LABOR GAP: Medical recruiting

Hospital woos nurse practitioners, who find it isn’t the primitive place they feared

Brenda Calfe, center, a nurse from the Bronx, and others check out Adirondack Medical Center’s new building plans as they are presented by Matt Scollin, far right, on Friday. (Enterprise photo — Glynis Hart)

SARANAC LAKE — A health care association and advocacy group for health care practitioners brought a group of newly graduated and soon-to-graduate nurse practitioners (NPs) to Adirondack Medical Center to encourage them to apply for work here.

According to Joanne Johnson, director of physician recruitment for AMC, there’s a primary care practitioner shortage nationwide, leading hospitals to compete for nurse practitioners, physicians’ assistants and doctors.

“We are always recruiting for primary care,” said Johnson. Tupper Lake’s mayor, Paul Maroun, joined the tour to welcome potential recruits, as did State Assemblyman Billy Jones of Chateaugay.

Iroquois Healthcare Association, which sponsored the tour, brought many of the prospective NPs from downstate. The tour visited facilities in the Capital Region and the Adirondacks.

Many of the visiting NPs were new to Upstate.

A group of new nurse practitioners (and one physician’s assistant) from downstate tour Adirondack Medical Center Friday as the hospital tries to recruit them. From left are Shanti Marshall, Mariya Canham, Jennifer Poste, Regina Face, Lorraine Glaves, Julia Mason, Karen Bedell, Monica Detomas, Brenda Calfe and Tammy Walrath. (Enterprise photo — Glynis Hart)

Brenda Calfe has been a practicing nurse for three decades and is only five classes away from completing her nurse practitioner course. She worked at a large, busy hospital, Montefiore Medical Center in the Bronx. Under the Mount Saint Mary College program, she has been studying to become an NP in the Hudson Valley.

“I thought I already was in Upstate,” said Calfe.

Calfe said she was favorably impressed by the tour. “What we hear is different from what we observe,” she said. The hospital’s new facilities, spacious patient rooms with views of Lake Colby, and many other details came as a surprise to those who expected primitive facilities.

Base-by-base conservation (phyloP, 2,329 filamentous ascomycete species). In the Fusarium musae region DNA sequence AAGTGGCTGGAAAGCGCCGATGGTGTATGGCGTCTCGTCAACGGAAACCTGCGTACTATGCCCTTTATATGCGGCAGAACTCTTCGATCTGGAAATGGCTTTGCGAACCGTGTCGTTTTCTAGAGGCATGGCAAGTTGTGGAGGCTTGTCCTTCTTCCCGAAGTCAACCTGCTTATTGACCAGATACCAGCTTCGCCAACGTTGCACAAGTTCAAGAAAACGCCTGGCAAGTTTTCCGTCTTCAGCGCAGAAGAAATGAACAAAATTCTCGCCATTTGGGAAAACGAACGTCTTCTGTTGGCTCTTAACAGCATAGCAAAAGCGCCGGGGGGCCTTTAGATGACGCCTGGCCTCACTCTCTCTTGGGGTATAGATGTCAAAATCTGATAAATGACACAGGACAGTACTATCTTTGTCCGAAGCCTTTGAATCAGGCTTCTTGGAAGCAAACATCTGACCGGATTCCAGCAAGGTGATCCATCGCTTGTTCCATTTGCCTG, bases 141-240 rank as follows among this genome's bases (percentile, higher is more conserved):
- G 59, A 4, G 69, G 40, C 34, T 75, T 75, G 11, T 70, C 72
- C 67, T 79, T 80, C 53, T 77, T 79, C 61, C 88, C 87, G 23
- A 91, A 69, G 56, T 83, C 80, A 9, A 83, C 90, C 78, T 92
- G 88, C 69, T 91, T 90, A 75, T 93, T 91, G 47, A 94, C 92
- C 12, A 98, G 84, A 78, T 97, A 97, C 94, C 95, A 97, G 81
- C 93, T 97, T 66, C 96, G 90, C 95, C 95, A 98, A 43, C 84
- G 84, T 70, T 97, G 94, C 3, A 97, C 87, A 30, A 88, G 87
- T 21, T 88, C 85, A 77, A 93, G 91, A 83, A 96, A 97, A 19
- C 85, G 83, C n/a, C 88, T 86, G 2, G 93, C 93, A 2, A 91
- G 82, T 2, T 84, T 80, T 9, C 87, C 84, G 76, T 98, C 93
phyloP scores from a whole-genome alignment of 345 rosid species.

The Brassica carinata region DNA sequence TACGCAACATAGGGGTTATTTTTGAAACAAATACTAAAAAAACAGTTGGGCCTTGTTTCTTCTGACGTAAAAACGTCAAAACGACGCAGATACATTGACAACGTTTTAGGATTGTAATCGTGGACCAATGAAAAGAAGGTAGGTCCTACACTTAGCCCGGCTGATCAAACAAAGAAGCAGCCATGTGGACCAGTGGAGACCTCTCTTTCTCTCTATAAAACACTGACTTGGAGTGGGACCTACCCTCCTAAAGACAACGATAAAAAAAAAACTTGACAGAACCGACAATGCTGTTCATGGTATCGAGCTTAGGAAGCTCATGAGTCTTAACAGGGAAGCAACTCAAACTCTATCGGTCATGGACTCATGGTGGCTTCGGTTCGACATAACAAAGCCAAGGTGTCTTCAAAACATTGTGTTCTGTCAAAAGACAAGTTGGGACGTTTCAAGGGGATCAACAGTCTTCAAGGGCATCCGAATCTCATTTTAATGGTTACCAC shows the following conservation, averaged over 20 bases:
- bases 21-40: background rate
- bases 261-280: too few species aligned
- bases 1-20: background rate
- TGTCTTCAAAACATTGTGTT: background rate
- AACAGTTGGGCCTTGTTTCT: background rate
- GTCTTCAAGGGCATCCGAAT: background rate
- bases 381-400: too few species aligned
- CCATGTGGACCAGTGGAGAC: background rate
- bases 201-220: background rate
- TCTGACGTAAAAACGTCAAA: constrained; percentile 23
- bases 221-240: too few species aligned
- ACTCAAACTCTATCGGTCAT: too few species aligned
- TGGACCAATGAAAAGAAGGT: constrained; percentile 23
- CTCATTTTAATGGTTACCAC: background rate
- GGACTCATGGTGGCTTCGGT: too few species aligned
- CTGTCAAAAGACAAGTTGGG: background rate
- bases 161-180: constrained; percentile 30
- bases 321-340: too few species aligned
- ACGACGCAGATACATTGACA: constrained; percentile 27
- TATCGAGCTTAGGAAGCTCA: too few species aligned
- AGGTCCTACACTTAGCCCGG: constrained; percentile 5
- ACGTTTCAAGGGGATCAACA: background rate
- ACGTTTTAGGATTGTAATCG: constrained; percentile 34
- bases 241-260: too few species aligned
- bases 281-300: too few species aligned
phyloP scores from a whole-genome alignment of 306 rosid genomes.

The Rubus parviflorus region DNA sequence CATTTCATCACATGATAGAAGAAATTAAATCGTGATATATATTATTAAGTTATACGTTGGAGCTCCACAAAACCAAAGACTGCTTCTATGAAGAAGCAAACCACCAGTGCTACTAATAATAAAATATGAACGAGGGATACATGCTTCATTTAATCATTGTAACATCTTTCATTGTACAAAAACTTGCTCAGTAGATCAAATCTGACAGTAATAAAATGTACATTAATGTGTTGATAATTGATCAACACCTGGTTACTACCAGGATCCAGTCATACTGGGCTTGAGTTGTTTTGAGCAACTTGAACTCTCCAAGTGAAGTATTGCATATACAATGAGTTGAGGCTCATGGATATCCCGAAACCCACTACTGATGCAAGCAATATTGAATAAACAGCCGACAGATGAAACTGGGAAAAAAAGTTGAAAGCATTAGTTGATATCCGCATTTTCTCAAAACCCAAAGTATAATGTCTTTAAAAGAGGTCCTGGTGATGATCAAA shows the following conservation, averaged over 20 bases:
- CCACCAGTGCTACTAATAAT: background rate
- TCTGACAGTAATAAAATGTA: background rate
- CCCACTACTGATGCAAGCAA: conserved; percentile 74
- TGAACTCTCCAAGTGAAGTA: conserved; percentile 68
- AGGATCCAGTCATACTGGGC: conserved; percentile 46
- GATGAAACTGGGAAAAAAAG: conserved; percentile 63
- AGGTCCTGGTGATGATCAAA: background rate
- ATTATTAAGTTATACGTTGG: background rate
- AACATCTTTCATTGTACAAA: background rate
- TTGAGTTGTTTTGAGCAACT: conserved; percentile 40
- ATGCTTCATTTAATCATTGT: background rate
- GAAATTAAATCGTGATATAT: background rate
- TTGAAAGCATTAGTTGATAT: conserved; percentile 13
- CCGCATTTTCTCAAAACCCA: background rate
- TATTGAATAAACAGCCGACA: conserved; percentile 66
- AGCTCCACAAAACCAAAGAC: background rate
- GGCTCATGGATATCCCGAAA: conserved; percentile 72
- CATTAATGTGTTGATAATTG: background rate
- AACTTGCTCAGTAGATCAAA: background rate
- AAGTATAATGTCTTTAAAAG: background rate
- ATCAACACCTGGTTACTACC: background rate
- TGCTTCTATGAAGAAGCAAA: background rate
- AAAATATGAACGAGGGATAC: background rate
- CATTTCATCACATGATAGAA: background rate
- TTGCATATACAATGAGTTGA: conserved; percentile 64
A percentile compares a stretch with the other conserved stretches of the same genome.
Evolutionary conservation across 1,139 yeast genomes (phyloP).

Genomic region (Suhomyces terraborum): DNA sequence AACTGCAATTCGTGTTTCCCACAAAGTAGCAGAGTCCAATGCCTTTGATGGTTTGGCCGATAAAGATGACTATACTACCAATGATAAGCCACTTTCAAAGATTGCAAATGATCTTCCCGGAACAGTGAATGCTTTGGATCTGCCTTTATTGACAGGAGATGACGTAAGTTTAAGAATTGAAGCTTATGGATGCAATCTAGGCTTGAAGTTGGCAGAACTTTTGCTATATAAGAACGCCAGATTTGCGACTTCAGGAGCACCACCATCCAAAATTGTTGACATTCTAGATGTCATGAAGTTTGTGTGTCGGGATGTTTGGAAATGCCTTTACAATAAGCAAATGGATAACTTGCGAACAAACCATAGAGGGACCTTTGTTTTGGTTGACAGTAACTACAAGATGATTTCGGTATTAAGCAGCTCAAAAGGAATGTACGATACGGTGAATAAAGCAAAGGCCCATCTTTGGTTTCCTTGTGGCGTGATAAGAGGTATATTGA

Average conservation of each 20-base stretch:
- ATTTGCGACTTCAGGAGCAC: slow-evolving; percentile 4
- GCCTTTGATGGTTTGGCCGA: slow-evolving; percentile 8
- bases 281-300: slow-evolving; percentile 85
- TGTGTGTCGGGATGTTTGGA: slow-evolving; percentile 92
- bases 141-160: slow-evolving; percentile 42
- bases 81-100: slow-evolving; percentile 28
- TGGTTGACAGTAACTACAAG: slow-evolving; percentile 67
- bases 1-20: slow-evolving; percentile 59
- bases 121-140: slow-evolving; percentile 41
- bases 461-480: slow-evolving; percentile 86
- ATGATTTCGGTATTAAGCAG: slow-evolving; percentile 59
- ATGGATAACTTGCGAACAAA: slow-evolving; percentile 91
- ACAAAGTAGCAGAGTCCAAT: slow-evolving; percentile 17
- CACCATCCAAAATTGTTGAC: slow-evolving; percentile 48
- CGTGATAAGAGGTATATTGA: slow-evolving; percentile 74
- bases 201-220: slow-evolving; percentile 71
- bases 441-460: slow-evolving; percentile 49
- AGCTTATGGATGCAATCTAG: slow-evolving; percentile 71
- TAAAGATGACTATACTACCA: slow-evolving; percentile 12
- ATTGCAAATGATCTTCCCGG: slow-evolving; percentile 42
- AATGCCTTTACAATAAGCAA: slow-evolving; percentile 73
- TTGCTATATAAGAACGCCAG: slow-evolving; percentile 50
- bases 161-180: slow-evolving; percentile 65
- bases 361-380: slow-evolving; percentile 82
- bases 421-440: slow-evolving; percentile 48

Amelia Trigg of IHA said many of the visitors were pleased to see computers in every exam room, for instance.

Several of the nurse practitioners said what they are looking for is mentorship. A nurse practitioner, unlike a doctor, doesn’t complete a residency before becoming licensed, so many want hands-on practice under the guidance of another primary care practitioner before they feel safe practicing on their own.

Construction is underway at Adirondack Medical Center, including on a new surgical wing. (Enterprise photo — Glynis Hart)

“We’ve heard horror stories,” said Julia Mason. “We have NPs that graduated a few months before us and have left practice already.

“We’ve heard new NPs are afraid to practice because of the lack of mentorship,” said Shanti Marshall.

Dr. Anthony Tramontano, who heads cardiology at AMC, admitted that all primary care practitioners are feeling stretched. “I see 18 patients a day,” he said.

Tramontano, originally from Long Island, had good things to say about AMC. “Administration really supports the practitioners, which as you all know is not the case in a lot of places.”

“I think a lot of you would fit in well in a small hospital,” Tramontano said. “If you’re bringing experience up here you can really thrive.”

Tramontano and Sara Crystal, who just completed her doctorate in nursing practice, sat down with the potential recruits to answer questions.

Crystal said, “You can make a really great impact here; you’re a member of the community here.

“I’ve really enjoyed working in rural health care,” said Crystal. “After work I’m heading to a campsite on Lower Saranac Lake.”

At least one potential recruit was excited about the prospect of living in the mountains and said she would come back up for the opportunity to hike.

Hospital CEO Sylvia Getman also made a pitch to the potential recruits. “We can lead from rural health care,” she said. “I believe that passionately. This is a remarkable organization. We’re proud of our star ratings — we just got a four-star rating for CMS [Centers for Medicare] and a five-star rating for patient satisfaction. We have a remarkable nursing corps, for which we just got Pathway to Excellence Certification, an honor only given to 160 hospitals in the entire country.”

Maroun emphasized the respect people have locally for medical professionals, and Billy Jones added his encouragement. “One thing you’ll notice here is how valued you are.”

Calfe said the tour was very interesting. “I think they set out to impress us, and they did. Retention is big here. I think you’ll get some takers.”

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